"Let books be your dining table, / And you shall be full of delights. / Let them be your
And you shall sleep restful nights" (St. Ephraim the Syrian).

Thursday, July 3, 2014

Christian Iraq

For more than a decade now, Christians in Iraq have continued to be killed or be forced to flee lands they have inhabited in some cases for the better part of two millennia. This has only gotten worse in the last many week thanks to a fresh outbreak of barbarism at the hands of ISIS. It is heartbreaking to watch, and of course the US, whose invasion in 2003 set this off, has done damn all to fix the problem--an entirely typical pattern for a country that wants all the benefits of being an "empire" but none of the responsibilities. What a disgrace.

This Christian history of Iraq remains little understood even today. A recent study takes us back to its earliest centuries, showing just how venerable a community this is--or, rather, was: Philip Wood, The Chronicle of Seert: Christian Historical Imagination in Late Antique Iraq (Oxford UP),320pp.

About this book the publisher tells us:
This monograph uses a medieval Arabic chronicle, The Chronicle of Seert, as a window into the Christian history of Iraq. The Chronicle describes events that are unknown from other sources, but it is most useful for what it tells us about the changes agendas of those who wrote history and their audiences in the period c.400-800.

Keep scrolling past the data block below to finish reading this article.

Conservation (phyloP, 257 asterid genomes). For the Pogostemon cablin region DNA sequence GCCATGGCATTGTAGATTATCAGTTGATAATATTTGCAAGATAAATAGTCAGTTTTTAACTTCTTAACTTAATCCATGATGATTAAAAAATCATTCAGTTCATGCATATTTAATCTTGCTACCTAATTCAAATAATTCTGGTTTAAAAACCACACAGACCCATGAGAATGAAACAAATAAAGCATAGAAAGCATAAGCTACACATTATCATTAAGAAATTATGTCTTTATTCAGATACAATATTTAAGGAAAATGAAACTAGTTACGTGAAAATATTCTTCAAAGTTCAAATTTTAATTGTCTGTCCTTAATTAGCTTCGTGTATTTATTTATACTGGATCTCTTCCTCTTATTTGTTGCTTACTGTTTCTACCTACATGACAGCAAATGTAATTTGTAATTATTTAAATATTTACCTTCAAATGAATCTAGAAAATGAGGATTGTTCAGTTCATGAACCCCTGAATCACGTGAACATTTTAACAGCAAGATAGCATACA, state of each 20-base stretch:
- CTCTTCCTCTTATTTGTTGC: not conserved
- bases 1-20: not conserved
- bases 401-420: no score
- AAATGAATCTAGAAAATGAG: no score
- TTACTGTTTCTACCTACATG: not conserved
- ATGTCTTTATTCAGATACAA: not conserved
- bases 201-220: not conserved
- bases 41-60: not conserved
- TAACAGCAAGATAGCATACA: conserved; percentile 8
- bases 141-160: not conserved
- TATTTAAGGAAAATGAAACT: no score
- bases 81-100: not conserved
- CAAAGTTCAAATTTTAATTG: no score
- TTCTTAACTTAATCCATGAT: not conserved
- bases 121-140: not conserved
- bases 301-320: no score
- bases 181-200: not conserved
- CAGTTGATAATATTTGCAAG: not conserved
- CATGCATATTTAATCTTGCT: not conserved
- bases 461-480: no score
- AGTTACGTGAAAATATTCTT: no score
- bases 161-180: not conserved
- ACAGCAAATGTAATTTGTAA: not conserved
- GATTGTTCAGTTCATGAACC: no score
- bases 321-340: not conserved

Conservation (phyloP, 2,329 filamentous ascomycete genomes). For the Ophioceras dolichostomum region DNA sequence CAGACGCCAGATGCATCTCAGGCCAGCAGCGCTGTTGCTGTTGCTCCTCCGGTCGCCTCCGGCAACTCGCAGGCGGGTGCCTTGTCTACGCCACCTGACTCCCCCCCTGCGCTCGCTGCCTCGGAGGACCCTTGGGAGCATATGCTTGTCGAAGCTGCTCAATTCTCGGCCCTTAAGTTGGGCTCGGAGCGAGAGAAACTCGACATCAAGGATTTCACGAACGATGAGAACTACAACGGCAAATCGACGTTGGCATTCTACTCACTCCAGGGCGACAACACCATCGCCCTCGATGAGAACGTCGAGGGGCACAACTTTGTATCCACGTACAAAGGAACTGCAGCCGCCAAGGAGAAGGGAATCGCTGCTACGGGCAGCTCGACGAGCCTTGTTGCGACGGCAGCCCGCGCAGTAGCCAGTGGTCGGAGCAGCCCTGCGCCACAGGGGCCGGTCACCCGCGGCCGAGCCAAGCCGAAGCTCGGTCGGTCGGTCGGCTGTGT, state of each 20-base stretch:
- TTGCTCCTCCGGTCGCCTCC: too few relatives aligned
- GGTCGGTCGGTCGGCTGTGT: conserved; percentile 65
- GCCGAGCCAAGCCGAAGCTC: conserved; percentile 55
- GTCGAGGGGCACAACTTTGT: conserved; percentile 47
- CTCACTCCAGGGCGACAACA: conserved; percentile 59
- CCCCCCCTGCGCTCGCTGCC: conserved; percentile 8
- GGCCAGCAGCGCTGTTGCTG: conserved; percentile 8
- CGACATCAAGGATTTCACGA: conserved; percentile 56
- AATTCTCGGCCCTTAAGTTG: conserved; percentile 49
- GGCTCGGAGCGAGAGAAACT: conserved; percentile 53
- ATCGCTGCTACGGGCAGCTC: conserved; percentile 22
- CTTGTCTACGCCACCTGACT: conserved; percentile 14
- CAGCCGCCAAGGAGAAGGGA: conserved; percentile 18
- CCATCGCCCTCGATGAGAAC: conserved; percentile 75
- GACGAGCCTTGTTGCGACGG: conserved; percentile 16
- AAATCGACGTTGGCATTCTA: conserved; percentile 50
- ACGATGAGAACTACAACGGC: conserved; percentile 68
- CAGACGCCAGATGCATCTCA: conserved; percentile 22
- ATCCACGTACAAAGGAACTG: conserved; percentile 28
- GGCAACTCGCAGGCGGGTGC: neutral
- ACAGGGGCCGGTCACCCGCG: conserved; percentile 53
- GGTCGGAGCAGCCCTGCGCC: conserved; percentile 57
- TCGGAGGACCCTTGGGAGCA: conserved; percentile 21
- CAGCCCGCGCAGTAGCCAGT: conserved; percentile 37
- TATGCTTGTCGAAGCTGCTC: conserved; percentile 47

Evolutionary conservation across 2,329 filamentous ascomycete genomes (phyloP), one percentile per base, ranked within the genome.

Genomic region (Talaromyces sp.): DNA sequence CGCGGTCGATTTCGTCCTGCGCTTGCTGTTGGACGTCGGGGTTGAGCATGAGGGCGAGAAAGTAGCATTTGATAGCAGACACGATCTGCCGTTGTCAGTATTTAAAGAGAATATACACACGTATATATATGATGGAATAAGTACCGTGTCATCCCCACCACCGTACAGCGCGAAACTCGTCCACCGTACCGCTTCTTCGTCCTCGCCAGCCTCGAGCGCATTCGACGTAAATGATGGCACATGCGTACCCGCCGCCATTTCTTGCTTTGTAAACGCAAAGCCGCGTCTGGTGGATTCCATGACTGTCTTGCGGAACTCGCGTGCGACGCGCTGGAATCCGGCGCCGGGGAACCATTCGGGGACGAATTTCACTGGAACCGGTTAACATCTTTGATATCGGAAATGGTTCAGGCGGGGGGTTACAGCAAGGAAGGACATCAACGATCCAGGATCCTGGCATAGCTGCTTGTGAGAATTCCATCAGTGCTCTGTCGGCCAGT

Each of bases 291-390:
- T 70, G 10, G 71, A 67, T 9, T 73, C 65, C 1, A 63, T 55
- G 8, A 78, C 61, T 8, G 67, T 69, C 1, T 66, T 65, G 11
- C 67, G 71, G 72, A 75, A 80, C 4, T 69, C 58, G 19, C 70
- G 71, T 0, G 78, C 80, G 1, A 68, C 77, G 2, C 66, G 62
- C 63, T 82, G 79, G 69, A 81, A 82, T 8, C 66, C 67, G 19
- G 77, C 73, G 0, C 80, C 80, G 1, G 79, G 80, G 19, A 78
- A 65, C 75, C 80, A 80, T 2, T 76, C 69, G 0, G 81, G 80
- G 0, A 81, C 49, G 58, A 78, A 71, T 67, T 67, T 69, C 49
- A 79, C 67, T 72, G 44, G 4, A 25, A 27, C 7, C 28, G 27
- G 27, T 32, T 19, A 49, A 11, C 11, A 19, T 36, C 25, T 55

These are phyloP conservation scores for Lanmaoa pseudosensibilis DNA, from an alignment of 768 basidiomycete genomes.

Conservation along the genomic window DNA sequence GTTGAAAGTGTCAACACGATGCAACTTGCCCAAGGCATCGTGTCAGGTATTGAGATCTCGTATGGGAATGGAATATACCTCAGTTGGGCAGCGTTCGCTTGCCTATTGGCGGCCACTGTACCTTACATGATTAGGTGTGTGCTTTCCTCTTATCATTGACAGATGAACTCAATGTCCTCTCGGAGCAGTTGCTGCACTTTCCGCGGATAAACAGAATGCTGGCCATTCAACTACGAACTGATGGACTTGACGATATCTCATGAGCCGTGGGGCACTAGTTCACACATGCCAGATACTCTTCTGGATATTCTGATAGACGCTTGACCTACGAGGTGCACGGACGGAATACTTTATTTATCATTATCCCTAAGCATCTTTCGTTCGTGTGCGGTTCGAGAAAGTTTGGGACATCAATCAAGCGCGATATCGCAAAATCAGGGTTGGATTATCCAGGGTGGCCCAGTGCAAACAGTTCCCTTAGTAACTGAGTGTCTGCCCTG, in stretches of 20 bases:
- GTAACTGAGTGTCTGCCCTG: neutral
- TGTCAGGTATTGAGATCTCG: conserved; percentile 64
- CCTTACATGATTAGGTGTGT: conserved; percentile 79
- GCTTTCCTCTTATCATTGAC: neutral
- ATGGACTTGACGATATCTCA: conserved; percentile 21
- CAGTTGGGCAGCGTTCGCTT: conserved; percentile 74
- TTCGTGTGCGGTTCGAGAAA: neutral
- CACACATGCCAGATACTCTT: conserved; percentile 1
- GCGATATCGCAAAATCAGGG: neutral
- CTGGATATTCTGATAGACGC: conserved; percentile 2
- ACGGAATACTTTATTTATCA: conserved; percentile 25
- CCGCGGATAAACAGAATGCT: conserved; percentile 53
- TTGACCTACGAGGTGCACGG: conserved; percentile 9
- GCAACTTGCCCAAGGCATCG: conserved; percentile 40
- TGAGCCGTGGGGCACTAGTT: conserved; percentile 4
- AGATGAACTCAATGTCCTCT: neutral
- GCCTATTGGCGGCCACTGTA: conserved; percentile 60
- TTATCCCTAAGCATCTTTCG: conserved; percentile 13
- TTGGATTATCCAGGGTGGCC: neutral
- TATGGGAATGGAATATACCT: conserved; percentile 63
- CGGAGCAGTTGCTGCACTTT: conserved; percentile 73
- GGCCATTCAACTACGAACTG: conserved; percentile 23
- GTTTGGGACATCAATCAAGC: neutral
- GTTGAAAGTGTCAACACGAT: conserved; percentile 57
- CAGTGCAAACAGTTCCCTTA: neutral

By splitting the Chronicle into its constituent layers, Philip Wood presents a rich cultural history of Iraq. He examines the Christians' self-presentation as a church of the martyrs and the uncomfortable reality of close engagement with the Sasanian state. The history of the past was used as a source of solidarity in the present, to draw together disparate Christian communities. But it also represented a means of criticising figures in the present, whether these be secular rulers or over-mighty bishops and abbots.

The Chronicle gives us an insight into the development of an international awareness within the church in Iraq. Christians increasingly raised their horizons to the Roman Empire in the West, which offered a model of Christian statehood, while also being the source of resented theological innovation or heresy. It also shows us the competing strands of patronage within the church: between laymen and clergy; church and state; centre and periphery. Building on earlier scholarship rooted in the contemporary Syriac sources, Wood complements that picture with the testimony of this later witness.

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